COMPETENT LIVING entails inattention to things no doubt worthy of scrutiny, such as gradual changes in clouds, foliage, the texture of one's skin, the apparent slow wheeling of the night sky around us. Yet only when bored, convalescing, or doomed do most folk register much of life's gamut in all its intricacy and shading. A pity: the good citizen stands a good chance of dying back into a universe that's gone largely unnoticed.

You do not have to be a glutton for phenomena to discover this. You only have to realize once, like Gregor Keuschnig in Peter Handke's new novella, that perceivership is a boon, the key to the One's many-sidedness, the basis for dying not wiser, perhaps, but better informed, more abundantly attuned, or fatter-souled. What Keuschnig, for a bizarre reason, sees all of a sudden is that his life as press attache to the Austrian embassy in Paris is both automatic and null. Awakening from a nightmare in which he has murdered an old woman, he abruptly opens up, seeking "a moment of true feeling," and rejects his sham self.

The ironically banal title thus signals his aspiration to join the twitchy revulsed or alienated protagonists of absurdist literature from Jarry to Gide, from Kafka to Camus. Against the conformisms that stunt you, the formulas that deny you, there is only the resolve to put yourself at your own disposal all over again, or for the first time, which sounds just fine -- graced with overtones of rebirth and with doors of perception opening up all over the place -- until the crunch.

Which comes when you swap cozy anesthesia for the desolating sense that nature too is automatic and heeds you not. The facts have not changed, but you have become more aware of their fabric, and that is all. You can regale yourself with a richer sum of phenomena, but you cannot add it up. You are using your sensory equipment better, but it gives no answers. All this Keuschnig finds, moving at speed as he does from a compulsive Rousseauistic otherness to sensuous glut. "What a lot of things there are," he says aloud), and from that to a resolve "that he would not go on living," thence to a randomly made assignation, in his new cheap light-blue suit and yellow shoes, at the Cafe de la Paix. His wife has left him. He has left his mistress. He has actually lost his daughter in the street. And, suitably enough, the fat writer who's been dogging his steps all day (and has found the daughter) has walked away from him, saying, "I have no further use for you." Instead of a bang or a whimper, a dying fall or an uplift valediction, Keuschnig just dwindles, via three terminal dots. . . into a flux of mere chronicity which has no seasonal or meaningful times, and in which "events" merely occupy a blank.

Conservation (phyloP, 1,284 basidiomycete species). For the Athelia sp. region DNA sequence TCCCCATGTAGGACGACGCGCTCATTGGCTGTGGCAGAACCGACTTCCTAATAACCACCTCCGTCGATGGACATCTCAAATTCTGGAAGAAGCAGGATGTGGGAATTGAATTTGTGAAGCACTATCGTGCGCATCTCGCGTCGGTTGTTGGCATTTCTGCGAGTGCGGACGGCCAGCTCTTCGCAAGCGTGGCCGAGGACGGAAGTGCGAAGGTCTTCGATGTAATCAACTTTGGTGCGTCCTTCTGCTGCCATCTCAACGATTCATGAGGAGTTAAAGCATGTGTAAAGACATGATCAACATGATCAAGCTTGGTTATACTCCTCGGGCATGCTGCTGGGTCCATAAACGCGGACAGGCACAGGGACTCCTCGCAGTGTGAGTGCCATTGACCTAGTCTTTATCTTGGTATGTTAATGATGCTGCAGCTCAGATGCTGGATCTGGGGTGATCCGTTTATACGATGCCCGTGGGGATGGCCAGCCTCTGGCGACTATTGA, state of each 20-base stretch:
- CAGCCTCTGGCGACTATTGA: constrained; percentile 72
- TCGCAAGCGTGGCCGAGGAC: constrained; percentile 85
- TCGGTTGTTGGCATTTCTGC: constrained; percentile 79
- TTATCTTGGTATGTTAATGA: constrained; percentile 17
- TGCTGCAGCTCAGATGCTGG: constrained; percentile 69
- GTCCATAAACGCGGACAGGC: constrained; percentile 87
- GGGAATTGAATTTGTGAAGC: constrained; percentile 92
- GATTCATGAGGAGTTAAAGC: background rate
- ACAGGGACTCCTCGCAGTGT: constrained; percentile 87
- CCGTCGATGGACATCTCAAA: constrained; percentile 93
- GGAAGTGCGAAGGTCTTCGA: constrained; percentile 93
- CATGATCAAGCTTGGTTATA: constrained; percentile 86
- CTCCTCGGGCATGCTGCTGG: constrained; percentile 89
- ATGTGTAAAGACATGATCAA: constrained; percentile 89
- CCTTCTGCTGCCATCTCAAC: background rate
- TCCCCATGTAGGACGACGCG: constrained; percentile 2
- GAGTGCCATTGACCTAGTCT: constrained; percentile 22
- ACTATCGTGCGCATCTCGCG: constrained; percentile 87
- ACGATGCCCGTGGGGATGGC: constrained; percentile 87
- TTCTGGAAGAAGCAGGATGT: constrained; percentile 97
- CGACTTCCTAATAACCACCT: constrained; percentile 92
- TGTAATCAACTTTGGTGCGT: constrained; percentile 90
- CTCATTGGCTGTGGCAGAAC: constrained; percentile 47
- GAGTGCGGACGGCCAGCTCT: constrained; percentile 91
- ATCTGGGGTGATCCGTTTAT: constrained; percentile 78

Yet Keuschnig never quite reconciles himself to the sameness of things. He goes on believing in the one "insignificant detail which would bring all other things together." So he's a choosy epiphanist, willing to scale a pyramid of data, weathercock in hand, and this makes him interesting beyond measure, a person who, like all of us, evinces the ingenuity of matter, but keeps a warm place by his mental hearth for a sign that life, having taken him thus far, might take him further. The long-term gist is that the mind fudges up its own miracles, for which, according to our degree of insecurity, we credit other sources.

Everything in turn becomes a salience, from the flannel smell of suits hanging in a sunny open-air market, to the puckered skin on his mistress's elbow, from the vapor forming in cellophane packages of crepes outside a bakery, to hazelnuts in their "rufflike carpels." But a salience of what? Thingness? The "seductive taboo" of materialism, or selfishness, or indifference?All four form his mood, make him strip naked in front of company, copulate with a secretary -- a total stranger -- on the floor of her office, and conclude at the outset that, "To be initiated had become absurd, to be taken back into the fold had become unimaginable, to belong had become hell on earth." In the end, though, choosing to live absurdly in an absurd world, he baas his way back into the hell of other people. One, as he finds after Brecht, is none. A full head can be an empty gesture.

It's an elegant, solid story, underpinned with wit and loaded with the pageantry of everyday. Maybe it's too short, as if Handke had lost interest; but to track Keuschnig further would be redundant. Doing whatever, Keuschnig, "panoramic coward with the eyes of a glider pilot," encompasses "the down-ward-curving surface of the earth in a single glance" and makes "the kind of sound one might make to frighten an animal, but now it was addressed to everything in the world." Bah, maybe, instead of baa. The rest is resilience. A portrait of the press attache as sacrificial lamb gives way to a glimpse of him as the high priest of his own impermanence.